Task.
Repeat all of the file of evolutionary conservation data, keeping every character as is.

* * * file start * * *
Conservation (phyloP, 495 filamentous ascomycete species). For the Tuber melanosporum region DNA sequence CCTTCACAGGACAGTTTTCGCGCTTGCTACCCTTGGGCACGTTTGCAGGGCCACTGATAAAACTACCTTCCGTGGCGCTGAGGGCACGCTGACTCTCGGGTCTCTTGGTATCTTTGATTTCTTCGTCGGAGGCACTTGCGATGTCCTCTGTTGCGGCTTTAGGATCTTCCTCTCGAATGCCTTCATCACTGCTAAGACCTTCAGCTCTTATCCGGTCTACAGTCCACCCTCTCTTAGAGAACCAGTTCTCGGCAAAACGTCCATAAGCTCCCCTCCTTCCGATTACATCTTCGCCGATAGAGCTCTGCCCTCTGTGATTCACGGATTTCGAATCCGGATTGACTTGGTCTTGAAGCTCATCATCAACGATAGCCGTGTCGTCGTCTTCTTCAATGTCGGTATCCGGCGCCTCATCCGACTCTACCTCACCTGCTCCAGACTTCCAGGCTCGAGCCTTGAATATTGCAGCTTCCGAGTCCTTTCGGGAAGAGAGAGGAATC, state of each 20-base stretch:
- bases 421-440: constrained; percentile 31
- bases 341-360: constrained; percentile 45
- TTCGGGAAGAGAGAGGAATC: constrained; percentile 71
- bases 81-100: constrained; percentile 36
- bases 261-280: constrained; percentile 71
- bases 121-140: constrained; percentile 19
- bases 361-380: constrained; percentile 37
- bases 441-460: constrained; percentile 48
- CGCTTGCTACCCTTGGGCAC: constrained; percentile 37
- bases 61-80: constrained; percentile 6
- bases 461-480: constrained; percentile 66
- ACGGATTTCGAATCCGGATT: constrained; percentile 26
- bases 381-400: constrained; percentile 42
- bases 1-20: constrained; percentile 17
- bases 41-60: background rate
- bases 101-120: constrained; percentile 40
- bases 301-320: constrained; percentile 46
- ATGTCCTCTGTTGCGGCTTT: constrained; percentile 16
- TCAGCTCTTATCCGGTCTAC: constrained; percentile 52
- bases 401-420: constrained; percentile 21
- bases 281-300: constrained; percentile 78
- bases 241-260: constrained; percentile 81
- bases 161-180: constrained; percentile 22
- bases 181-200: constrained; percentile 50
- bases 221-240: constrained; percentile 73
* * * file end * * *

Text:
Conservation (phyloP, 495 filamentous ascomycete species). For the Tuber melanosporum region DNA sequence CCTTCACAGGACAGTTTTCGCGCTTGCTACCCTTGGGCACGTTTGCAGGGCCACTGATAAAACTACCTTCCGTGGCGCTGAGGGCACGCTGACTCTCGGGTCTCTTGGTATCTTTGATTTCTTCGTCGGAGGCACTTGCGATGTCCTCTGTTGCGGCTTTAGGATCTTCCTCTCGAATGCCTTCATCACTGCTAAGACCTTCAGCTCTTATCCGGTCTACAGTCCACCCTCTCTTAGAGAACCAGTTCTCGGCAAAACGTCCATAAGCTCCCCTCCTTCCGATTACATCTTCGCCGATAGAGCTCTGCCCTCTGTGATTCACGGATTTCGAATCCGGATTGACTTGGTCTTGAAGCTCATCATCAACGATAGCCGTGTCGTCGTCTTCTTCAATGTCGGTATCCGGCGCCTCATCCGACTCTACCTCACCTGCTCCAGACTTCCAGGCTCGAGCCTTGAATATTGCAGCTTCCGAGTCCTTTCGGGAAGAGAGAGGAATC, state of each 20-base stretch:
- bases 421-440: constrained; percentile 31
- bases 341-360: constrained; percentile 45
- TTCGGGAAGAGAGAGGAATC: constrained; percentile 71
- bases 81-100: constrained; percentile 36
- bases 261-280: constrained; percentile 71
- bases 121-140: constrained; percentile 19
- bases 361-380: constrained; percentile 37
- bases 441-460: constrained; percentile 48
- CGCTTGCTACCCTTGGGCAC: constrained; percentile 37
- bases 61-80: constrained; percentile 6
- bases 461-480: constrained; percentile 66
- ACGGATTTCGAATCCGGATT: constrained; percentile 26
- bases 381-400: constrained; percentile 42
- bases 1-20: constrained; percentile 17
- bases 41-60: background rate
- bases 101-120: constrained; percentile 40
- bases 301-320: constrained; percentile 46
- ATGTCCTCTGTTGCGGCTTT: constrained; percentile 16
- TCAGCTCTTATCCGGTCTAC: constrained; percentile 52
- bases 401-420: constrained; percentile 21
- bases 281-300: constrained; percentile 78
- bases 241-260: constrained; percentile 81
- bases 161-180: constrained; percentile 22
- bases 181-200: constrained; percentile 50
- bases 221-240: constrained; percentile 73